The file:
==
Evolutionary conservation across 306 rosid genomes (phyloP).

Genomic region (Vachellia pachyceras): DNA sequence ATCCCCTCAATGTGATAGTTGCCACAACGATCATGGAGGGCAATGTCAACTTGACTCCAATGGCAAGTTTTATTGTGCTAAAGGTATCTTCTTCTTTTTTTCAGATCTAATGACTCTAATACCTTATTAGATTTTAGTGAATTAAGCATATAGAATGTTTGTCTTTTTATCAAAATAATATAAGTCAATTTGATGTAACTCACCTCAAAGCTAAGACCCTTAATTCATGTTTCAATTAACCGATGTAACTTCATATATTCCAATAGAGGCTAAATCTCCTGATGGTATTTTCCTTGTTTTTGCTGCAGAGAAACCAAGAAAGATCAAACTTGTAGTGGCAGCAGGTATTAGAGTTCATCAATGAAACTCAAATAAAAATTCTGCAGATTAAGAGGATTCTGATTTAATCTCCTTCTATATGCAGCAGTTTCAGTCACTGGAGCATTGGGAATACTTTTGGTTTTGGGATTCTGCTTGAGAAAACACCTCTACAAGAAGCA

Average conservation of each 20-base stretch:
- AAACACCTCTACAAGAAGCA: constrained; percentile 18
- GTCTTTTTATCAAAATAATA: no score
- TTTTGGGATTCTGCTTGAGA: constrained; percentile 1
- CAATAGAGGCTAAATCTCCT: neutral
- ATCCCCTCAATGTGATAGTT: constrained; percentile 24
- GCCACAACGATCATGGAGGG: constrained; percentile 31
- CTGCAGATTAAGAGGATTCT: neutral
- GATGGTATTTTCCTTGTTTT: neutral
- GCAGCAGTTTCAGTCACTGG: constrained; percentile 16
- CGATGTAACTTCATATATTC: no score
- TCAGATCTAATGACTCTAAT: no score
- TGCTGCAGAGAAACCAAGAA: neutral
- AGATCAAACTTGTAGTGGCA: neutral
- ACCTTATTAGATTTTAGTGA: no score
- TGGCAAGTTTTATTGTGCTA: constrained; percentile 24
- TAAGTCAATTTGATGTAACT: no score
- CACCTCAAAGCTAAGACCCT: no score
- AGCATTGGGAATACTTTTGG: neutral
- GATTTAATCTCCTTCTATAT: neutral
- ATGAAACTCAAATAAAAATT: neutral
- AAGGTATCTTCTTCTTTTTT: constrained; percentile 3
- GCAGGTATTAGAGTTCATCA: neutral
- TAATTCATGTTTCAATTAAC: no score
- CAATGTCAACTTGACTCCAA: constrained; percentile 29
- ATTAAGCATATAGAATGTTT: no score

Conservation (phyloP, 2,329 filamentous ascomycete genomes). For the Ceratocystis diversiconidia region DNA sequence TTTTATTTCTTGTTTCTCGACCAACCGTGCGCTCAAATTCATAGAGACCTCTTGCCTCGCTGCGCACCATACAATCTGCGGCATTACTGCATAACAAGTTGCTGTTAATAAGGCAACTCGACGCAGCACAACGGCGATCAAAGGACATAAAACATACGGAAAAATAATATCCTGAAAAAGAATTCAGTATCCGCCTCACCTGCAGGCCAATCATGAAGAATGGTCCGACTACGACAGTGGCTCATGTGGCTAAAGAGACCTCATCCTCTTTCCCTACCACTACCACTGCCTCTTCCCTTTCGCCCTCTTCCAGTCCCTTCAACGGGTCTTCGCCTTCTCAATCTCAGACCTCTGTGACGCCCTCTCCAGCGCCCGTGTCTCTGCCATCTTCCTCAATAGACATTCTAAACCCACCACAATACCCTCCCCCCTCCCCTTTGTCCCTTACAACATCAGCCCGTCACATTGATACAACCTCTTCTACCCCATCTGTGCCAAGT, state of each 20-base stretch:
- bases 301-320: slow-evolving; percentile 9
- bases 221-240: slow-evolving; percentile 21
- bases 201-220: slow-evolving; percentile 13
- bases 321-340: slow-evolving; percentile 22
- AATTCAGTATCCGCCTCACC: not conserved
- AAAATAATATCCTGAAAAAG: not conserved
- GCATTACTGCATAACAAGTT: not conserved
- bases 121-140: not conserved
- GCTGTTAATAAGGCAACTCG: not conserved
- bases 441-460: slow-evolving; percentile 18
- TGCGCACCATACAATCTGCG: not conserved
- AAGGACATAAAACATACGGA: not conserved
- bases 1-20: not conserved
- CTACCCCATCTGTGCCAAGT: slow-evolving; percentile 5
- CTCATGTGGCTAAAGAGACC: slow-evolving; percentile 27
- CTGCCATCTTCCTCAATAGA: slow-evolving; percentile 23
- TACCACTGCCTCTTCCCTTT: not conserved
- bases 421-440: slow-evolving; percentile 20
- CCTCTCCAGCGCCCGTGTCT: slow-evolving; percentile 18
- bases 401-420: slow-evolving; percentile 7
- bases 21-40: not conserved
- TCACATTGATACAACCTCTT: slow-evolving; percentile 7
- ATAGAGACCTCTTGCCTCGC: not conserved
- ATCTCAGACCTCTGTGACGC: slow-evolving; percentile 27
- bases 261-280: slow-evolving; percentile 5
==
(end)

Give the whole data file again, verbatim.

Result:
Evolutionary conservation across 306 rosid genomes (phyloP).

Genomic region (Vachellia pachyceras): DNA sequence ATCCCCTCAATGTGATAGTTGCCACAACGATCATGGAGGGCAATGTCAACTTGACTCCAATGGCAAGTTTTATTGTGCTAAAGGTATCTTCTTCTTTTTTTCAGATCTAATGACTCTAATACCTTATTAGATTTTAGTGAATTAAGCATATAGAATGTTTGTCTTTTTATCAAAATAATATAAGTCAATTTGATGTAACTCACCTCAAAGCTAAGACCCTTAATTCATGTTTCAATTAACCGATGTAACTTCATATATTCCAATAGAGGCTAAATCTCCTGATGGTATTTTCCTTGTTTTTGCTGCAGAGAAACCAAGAAAGATCAAACTTGTAGTGGCAGCAGGTATTAGAGTTCATCAATGAAACTCAAATAAAAATTCTGCAGATTAAGAGGATTCTGATTTAATCTCCTTCTATATGCAGCAGTTTCAGTCACTGGAGCATTGGGAATACTTTTGGTTTTGGGATTCTGCTTGAGAAAACACCTCTACAAGAAGCA

Average conservation of each 20-base stretch:
- AAACACCTCTACAAGAAGCA: constrained; percentile 18
- GTCTTTTTATCAAAATAATA: no score
- TTTTGGGATTCTGCTTGAGA: constrained; percentile 1
- CAATAGAGGCTAAATCTCCT: neutral
- ATCCCCTCAATGTGATAGTT: constrained; percentile 24
- GCCACAACGATCATGGAGGG: constrained; percentile 31
- CTGCAGATTAAGAGGATTCT: neutral
- GATGGTATTTTCCTTGTTTT: neutral
- GCAGCAGTTTCAGTCACTGG: constrained; percentile 16
- CGATGTAACTTCATATATTC: no score
- TCAGATCTAATGACTCTAAT: no score
- TGCTGCAGAGAAACCAAGAA: neutral
- AGATCAAACTTGTAGTGGCA: neutral
- ACCTTATTAGATTTTAGTGA: no score
- TGGCAAGTTTTATTGTGCTA: constrained; percentile 24
- TAAGTCAATTTGATGTAACT: no score
- CACCTCAAAGCTAAGACCCT: no score
- AGCATTGGGAATACTTTTGG: neutral
- GATTTAATCTCCTTCTATAT: neutral
- ATGAAACTCAAATAAAAATT: neutral
- AAGGTATCTTCTTCTTTTTT: constrained; percentile 3
- GCAGGTATTAGAGTTCATCA: neutral
- TAATTCATGTTTCAATTAAC: no score
- CAATGTCAACTTGACTCCAA: constrained; percentile 29
- ATTAAGCATATAGAATGTTT: no score

Conservation (phyloP, 2,329 filamentous ascomycete genomes). For the Ceratocystis diversiconidia region DNA sequence TTTTATTTCTTGTTTCTCGACCAACCGTGCGCTCAAATTCATAGAGACCTCTTGCCTCGCTGCGCACCATACAATCTGCGGCATTACTGCATAACAAGTTGCTGTTAATAAGGCAACTCGACGCAGCACAACGGCGATCAAAGGACATAAAACATACGGAAAAATAATATCCTGAAAAAGAATTCAGTATCCGCCTCACCTGCAGGCCAATCATGAAGAATGGTCCGACTACGACAGTGGCTCATGTGGCTAAAGAGACCTCATCCTCTTTCCCTACCACTACCACTGCCTCTTCCCTTTCGCCCTCTTCCAGTCCCTTCAACGGGTCTTCGCCTTCTCAATCTCAGACCTCTGTGACGCCCTCTCCAGCGCCCGTGTCTCTGCCATCTTCCTCAATAGACATTCTAAACCCACCACAATACCCTCCCCCCTCCCCTTTGTCCCTTACAACATCAGCCCGTCACATTGATACAACCTCTTCTACCCCATCTGTGCCAAGT, state of each 20-base stretch:
- bases 301-320: slow-evolving; percentile 9
- bases 221-240: slow-evolving; percentile 21
- bases 201-220: slow-evolving; percentile 13
- bases 321-340: slow-evolving; percentile 22
- AATTCAGTATCCGCCTCACC: not conserved
- AAAATAATATCCTGAAAAAG: not conserved
- GCATTACTGCATAACAAGTT: not conserved
- bases 121-140: not conserved
- GCTGTTAATAAGGCAACTCG: not conserved
- bases 441-460: slow-evolving; percentile 18
- TGCGCACCATACAATCTGCG: not conserved
- AAGGACATAAAACATACGGA: not conserved
- bases 1-20: not conserved
- CTACCCCATCTGTGCCAAGT: slow-evolving; percentile 5
- CTCATGTGGCTAAAGAGACC: slow-evolving; percentile 27
- CTGCCATCTTCCTCAATAGA: slow-evolving; percentile 23
- TACCACTGCCTCTTCCCTTT: not conserved
- bases 421-440: slow-evolving; percentile 20
- CCTCTCCAGCGCCCGTGTCT: slow-evolving; percentile 18
- bases 401-420: slow-evolving; percentile 7
- bases 21-40: not conserved
- TCACATTGATACAACCTCTT: slow-evolving; percentile 7
- ATAGAGACCTCTTGCCTCGC: not conserved
- ATCTCAGACCTCTGTGACGC: slow-evolving; percentile 27
- bases 261-280: slow-evolving; percentile 5